SURF (the collaborative organisation for IT in Dutch education and research/Mandated Organisation of the EOSC-A) and the ministries OCW and EZK (EOSC Steering Board members) hosted the first national Tripartite event in the Netherlands on the 11th of April 2023. Approximately 50 different stakeholders were present including: researchers, representatives of the Open Science Communities, Open Science programmes and Digital Competence Centers from Dutch research performing organisations, service providing and funding organisations and delegates from national administrations, the European Commission, EOSC-SB and EOSC-A including our own president of the EOSC-A Karel Luyben.
After a warm welcome of Jet de Ranitz (CEO and Chair board of directors, SURF), Oscar Delnooz, (Director Research & Science Policy, Ministry of Education, Culture and Science) and Anna Panagopoulou (Director of European Research Area & Innovation at the Directorate General for Research and Innovation, EC) the first session regarding the perspectives on EOSC commenced.
Javier Lopez Albacete, Policy Officer at the Open Science Unit of the European Commission, mentioned the gap there is to fill between the policies and practices and the big challenge of not only creating EOSC as the data space for Research, but also making it interoperable with the other European Data Spaces that are being created. Karel Luyben focussed on the cooperation between EOSC and the E-infrastructures. He said that EOSC is being created to shape the European contribution to ‘Web of FAIR digital Objects’ coming from and servicing research, whereas Volker Beckman accentuated the importance of aligning good practices and examples between countries. ‘EOSC is a return on investments and there to stay, there is no way back!’
A beautiful example of Open Science in practice was presented during the keynote delivered by Chantal Kemner (Professor of Biological Developmental Psychology at Utrecht University), where her YOUth study, which follows children from the womb through the early life stages in their behavioural development, required the use of FAIR data over the past decade and resulted in 3 important lessons learned:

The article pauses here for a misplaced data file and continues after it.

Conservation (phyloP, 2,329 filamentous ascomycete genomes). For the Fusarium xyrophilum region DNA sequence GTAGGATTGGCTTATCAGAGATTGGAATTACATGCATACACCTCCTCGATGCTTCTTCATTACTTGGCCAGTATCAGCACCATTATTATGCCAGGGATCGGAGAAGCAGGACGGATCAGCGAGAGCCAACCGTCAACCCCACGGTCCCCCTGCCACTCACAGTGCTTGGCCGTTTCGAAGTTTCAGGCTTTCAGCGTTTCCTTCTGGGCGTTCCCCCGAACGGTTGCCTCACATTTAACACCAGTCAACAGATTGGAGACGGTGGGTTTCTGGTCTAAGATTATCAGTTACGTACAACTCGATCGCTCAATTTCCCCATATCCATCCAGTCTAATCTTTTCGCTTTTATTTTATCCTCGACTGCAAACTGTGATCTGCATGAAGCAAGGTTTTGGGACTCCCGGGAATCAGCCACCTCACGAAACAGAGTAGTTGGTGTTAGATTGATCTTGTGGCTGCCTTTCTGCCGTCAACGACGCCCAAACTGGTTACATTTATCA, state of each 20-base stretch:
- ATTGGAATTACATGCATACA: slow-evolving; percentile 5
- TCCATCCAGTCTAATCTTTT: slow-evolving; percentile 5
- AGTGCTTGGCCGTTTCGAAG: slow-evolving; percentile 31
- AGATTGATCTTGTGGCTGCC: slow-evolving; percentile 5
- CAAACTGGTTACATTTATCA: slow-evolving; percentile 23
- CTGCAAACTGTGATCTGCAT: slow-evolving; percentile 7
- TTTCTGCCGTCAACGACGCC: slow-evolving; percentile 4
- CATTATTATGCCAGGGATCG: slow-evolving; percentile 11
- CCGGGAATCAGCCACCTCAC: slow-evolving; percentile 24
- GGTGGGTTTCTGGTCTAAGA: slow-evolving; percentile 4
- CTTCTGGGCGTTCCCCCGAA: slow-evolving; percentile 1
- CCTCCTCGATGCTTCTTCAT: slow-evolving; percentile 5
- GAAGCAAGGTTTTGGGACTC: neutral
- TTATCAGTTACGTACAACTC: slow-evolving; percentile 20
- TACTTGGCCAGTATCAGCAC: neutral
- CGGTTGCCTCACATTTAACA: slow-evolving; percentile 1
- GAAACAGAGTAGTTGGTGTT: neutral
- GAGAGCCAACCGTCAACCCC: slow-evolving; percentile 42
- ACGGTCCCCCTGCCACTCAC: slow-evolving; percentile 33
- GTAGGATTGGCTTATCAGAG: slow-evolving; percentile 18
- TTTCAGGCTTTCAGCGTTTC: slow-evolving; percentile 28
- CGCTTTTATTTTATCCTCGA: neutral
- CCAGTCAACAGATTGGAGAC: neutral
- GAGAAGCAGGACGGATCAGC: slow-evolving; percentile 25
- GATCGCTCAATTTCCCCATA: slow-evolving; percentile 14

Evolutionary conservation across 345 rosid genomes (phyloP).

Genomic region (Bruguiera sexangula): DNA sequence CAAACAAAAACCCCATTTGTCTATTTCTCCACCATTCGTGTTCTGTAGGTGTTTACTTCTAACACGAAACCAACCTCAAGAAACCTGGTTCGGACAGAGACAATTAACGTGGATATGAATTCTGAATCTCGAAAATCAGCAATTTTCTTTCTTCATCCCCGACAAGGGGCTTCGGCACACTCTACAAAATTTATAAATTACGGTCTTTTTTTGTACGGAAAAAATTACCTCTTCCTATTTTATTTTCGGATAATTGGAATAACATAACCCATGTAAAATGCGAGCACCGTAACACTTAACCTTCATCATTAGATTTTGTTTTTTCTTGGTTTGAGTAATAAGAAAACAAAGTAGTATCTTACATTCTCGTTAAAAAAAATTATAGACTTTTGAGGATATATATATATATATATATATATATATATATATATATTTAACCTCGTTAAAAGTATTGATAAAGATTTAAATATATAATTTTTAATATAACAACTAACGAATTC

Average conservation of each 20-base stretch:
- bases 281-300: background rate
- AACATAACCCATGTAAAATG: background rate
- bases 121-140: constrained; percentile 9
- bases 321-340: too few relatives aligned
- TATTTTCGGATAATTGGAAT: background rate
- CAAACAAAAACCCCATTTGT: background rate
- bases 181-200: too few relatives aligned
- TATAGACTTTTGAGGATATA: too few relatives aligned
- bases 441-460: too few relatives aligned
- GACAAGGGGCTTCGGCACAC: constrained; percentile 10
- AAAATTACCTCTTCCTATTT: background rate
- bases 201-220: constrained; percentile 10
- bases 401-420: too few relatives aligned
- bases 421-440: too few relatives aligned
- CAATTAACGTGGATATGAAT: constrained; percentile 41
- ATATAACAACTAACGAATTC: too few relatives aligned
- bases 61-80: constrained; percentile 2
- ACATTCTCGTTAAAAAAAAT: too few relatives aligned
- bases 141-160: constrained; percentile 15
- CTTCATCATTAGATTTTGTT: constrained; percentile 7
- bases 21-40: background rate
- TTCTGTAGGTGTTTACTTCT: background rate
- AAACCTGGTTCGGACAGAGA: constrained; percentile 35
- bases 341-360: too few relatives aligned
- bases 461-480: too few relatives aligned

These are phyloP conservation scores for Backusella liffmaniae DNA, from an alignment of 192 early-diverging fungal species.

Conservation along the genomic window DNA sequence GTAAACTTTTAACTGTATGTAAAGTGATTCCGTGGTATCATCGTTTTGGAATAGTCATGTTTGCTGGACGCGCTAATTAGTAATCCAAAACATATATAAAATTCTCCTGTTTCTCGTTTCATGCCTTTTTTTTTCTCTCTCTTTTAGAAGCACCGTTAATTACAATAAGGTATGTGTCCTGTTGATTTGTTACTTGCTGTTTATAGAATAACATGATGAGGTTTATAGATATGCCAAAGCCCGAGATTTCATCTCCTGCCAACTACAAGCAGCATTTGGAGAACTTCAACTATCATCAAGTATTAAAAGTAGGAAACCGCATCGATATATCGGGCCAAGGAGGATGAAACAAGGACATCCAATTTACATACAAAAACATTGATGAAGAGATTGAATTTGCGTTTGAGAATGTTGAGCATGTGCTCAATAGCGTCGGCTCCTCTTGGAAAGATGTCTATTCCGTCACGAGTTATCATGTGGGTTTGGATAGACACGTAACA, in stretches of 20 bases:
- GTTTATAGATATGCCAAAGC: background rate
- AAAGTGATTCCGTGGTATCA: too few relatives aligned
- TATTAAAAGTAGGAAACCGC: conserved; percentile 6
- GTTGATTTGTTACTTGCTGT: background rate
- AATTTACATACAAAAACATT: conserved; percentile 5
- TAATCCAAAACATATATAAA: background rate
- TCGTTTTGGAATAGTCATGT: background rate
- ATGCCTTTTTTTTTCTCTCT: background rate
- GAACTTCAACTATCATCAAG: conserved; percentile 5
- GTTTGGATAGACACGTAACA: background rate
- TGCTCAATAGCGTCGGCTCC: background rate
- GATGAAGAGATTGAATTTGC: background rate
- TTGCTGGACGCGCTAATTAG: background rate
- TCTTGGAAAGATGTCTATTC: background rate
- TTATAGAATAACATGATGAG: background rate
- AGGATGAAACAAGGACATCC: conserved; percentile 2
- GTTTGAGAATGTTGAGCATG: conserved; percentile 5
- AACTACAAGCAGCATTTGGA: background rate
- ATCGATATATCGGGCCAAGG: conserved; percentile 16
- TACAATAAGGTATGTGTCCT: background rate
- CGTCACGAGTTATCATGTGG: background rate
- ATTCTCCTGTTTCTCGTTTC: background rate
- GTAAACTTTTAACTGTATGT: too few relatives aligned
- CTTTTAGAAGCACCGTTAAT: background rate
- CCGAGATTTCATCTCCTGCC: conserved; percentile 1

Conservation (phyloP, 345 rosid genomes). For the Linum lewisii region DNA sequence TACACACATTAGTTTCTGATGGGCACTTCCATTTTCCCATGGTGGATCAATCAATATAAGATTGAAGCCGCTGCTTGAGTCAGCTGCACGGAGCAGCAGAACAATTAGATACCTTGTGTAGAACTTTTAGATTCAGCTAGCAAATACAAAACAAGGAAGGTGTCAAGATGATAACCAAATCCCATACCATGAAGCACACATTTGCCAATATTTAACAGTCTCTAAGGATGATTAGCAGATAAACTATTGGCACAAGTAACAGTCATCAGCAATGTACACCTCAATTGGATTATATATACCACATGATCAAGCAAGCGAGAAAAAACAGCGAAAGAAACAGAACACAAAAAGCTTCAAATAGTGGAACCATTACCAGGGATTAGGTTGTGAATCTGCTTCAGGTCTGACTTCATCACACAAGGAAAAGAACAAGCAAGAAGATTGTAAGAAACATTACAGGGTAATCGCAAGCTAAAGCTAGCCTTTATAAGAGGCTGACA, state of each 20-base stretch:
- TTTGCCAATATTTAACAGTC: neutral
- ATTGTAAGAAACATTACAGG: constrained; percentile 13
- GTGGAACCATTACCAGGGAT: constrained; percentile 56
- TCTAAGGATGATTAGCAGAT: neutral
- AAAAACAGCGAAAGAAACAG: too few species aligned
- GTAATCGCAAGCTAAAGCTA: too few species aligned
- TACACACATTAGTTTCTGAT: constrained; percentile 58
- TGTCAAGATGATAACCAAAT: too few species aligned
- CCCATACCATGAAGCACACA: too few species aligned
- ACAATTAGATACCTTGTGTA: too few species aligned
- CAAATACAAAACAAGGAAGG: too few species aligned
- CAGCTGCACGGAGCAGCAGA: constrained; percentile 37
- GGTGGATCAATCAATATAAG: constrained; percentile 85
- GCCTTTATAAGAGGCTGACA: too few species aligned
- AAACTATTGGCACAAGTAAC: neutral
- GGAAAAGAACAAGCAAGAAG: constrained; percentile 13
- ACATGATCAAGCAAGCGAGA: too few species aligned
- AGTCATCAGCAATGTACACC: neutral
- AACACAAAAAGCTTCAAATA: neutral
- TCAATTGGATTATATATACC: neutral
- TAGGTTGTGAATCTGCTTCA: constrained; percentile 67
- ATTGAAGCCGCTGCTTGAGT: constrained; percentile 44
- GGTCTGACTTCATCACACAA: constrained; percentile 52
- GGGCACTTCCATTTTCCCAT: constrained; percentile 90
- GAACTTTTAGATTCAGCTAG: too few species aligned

- FAIR requires teaming up of support and scientific staff.
- FAIR challenges the organisational governance.
- We should rethink the funding schemes to make FAIR data sustainable via software, infrastructure, and procedures.
A first panel session followed, where the importance of institutional and disciplinary expertise was highlighted in relation to the Local and Thematic Digital Competence Centers (DCCs) and the challenges they encounter in the Dutch Open Science landscape. To be able to realise the adequate expertise and sufficient capacity of the required professionals, it is crucial that all stakeholders work together in expanding adequate funding mechanisms and implementing (national) curricula and career paths for data professionals.
Jeroen Rombouts (Coordinator Research Data Management EUR/chair IN-DCC) addressed the issue that decision makers at the institutional level, such as the deans or the board of directors in research performing organisations, should take an active role and show leadership to stimulate the further development of DCCs to facilitate Open Science practices.
Celia van Gelder (Training Programme Manager DTL/Network Manager TDCC Life Sciences & Health) mentioned the importance of the development of Thematic Digital Competence Centres which have a focus on domain specific expertise. Collaboration between Local DCCs and Thematic DCCs will provide researchers with generic and domain specific support.
Eduarda Centeno (Board member, Open Science Community Amsterdam) highlighted the importance of voluntary based Open Science Communities at the Dutch Universities in the Open Science ecosystem. She noted that funding for those communities is needed and would help the sustainability of upholding the quality of those communities.
Just before lunch, Hans de Jonge, director of the newly founded ‘Regieorgaan Open Science NL’, presented this new funding organisation in the Netherlands. Over the next 10 years, 200 million euros will be made available to boost the transition of Open Science in the Netherlands and make Open Science the new normal.
After lunch, a last panel session discussed EOSC in practice, outlining the opportunities and possible challenges. One of the challenges discussed was how to collaborate with the private sector in the Open Science landscape while safeguarding autonomy, transparency, and accessibility.
Joris Van Eijnatten (General director, eScienceCenter) addressed the difference to be made in Open Science between data and software. High quality software needs to be kept alive to evolve adequately. Machteld Haaksman (Manager Social Impact & Open Science, Min OCW) confirmed that in some countries there is a focus on high quality software on the national level, but these challenges on a European level are more diverse and complex and need to be put highly on the agenda as well.
In her closing remarks, Jet de Ranitz made clear that there isn’t so much difference between the national and the European agenda. There are a lot of different bodies working on Open Science and one of the most important challenges will be to connect those different dots to put the shared agenda forward together. “More collaboration is necessary. The time frame to have the conversation is now. We’ll lose the window of opportunity otherwise.”